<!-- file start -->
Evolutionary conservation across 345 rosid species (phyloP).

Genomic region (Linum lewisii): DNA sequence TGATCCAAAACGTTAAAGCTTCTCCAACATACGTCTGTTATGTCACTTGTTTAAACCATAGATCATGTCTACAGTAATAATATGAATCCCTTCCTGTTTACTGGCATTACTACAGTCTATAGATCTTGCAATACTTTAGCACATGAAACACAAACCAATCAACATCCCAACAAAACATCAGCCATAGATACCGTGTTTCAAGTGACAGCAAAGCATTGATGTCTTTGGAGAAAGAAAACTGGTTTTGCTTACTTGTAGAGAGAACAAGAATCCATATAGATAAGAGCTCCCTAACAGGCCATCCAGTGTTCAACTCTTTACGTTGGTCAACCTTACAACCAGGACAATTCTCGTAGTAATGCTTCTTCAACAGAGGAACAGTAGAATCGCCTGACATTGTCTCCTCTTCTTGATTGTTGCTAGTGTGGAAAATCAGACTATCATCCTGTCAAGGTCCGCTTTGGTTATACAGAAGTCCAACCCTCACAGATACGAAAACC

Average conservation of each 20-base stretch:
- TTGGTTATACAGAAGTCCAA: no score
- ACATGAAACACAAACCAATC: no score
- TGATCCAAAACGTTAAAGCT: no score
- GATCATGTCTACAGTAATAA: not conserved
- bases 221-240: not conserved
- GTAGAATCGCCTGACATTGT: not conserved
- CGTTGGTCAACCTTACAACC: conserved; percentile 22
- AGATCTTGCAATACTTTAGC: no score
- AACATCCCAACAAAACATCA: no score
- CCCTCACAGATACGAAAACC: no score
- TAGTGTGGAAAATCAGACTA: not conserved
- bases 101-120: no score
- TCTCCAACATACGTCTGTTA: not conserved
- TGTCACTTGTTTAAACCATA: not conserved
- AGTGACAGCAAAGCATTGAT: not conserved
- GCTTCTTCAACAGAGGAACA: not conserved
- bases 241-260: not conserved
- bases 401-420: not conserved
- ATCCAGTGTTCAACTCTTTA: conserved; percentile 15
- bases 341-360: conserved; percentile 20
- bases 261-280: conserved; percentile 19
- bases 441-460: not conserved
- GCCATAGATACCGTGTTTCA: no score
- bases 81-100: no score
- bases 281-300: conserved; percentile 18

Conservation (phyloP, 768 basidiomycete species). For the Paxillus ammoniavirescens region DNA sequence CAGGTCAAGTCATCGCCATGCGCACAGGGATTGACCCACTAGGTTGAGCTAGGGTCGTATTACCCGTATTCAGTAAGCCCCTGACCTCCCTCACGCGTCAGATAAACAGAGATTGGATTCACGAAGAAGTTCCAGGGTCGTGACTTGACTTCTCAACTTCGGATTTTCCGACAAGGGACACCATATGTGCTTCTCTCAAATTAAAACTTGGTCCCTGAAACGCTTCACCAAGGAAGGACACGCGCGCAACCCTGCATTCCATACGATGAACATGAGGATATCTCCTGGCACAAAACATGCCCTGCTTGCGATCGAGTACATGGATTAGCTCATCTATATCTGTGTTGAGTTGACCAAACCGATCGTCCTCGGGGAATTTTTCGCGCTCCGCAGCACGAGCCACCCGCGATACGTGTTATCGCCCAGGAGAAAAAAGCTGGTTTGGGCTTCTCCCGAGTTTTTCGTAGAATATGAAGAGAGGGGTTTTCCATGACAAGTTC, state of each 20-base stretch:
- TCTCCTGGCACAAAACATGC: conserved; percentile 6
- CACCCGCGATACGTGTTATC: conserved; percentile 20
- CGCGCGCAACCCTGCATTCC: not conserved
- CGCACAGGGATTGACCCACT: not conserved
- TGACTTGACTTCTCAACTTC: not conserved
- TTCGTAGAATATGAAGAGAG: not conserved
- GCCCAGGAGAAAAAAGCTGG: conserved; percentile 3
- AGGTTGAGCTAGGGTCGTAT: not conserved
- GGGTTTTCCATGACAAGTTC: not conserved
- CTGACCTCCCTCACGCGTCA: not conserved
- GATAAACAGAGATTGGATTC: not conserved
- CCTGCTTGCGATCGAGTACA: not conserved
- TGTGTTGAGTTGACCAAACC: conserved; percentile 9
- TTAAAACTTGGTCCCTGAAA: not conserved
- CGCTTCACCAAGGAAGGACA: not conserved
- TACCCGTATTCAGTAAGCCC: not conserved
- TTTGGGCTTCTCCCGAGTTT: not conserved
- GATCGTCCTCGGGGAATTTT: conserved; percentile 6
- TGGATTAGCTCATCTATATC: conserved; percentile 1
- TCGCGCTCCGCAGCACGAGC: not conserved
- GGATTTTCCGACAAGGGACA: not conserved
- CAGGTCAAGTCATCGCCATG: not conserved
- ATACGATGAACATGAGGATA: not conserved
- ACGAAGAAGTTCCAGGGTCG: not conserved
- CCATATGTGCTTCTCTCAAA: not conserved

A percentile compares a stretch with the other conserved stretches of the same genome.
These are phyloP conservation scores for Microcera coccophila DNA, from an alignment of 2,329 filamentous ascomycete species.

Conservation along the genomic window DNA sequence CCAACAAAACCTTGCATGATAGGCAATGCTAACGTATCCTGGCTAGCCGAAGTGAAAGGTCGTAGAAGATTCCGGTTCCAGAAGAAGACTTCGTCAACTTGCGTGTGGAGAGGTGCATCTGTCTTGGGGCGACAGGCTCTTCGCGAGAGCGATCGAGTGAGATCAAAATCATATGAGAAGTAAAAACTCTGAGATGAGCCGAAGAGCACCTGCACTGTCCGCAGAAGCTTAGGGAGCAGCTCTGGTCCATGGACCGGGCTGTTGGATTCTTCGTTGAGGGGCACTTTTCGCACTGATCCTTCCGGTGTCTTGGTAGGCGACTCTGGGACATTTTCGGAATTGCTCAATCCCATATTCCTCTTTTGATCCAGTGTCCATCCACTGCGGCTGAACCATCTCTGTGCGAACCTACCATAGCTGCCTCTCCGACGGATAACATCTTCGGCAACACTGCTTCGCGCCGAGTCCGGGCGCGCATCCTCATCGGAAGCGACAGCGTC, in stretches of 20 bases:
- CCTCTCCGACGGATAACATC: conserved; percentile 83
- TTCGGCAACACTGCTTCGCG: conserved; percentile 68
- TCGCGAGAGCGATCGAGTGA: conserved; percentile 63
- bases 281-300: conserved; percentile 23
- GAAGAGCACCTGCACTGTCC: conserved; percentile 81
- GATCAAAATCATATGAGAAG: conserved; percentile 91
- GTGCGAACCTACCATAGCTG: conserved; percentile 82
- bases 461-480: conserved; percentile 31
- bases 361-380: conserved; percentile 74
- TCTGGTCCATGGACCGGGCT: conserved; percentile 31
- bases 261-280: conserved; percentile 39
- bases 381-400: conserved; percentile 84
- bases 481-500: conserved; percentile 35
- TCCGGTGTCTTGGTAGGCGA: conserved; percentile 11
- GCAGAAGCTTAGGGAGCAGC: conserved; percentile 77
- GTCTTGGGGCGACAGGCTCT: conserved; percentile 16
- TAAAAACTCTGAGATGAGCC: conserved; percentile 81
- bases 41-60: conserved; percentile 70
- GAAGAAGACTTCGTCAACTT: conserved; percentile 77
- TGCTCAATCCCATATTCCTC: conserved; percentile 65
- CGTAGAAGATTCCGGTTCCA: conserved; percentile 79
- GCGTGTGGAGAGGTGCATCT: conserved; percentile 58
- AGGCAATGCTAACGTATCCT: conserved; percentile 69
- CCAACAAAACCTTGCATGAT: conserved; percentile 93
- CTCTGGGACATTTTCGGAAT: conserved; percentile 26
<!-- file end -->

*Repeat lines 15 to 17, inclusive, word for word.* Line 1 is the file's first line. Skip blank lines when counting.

- bases 101-120: no score
- TCTCCAACATACGTCTGTTA: not conserved
- TGTCACTTGTTTAAACCATA: not conserved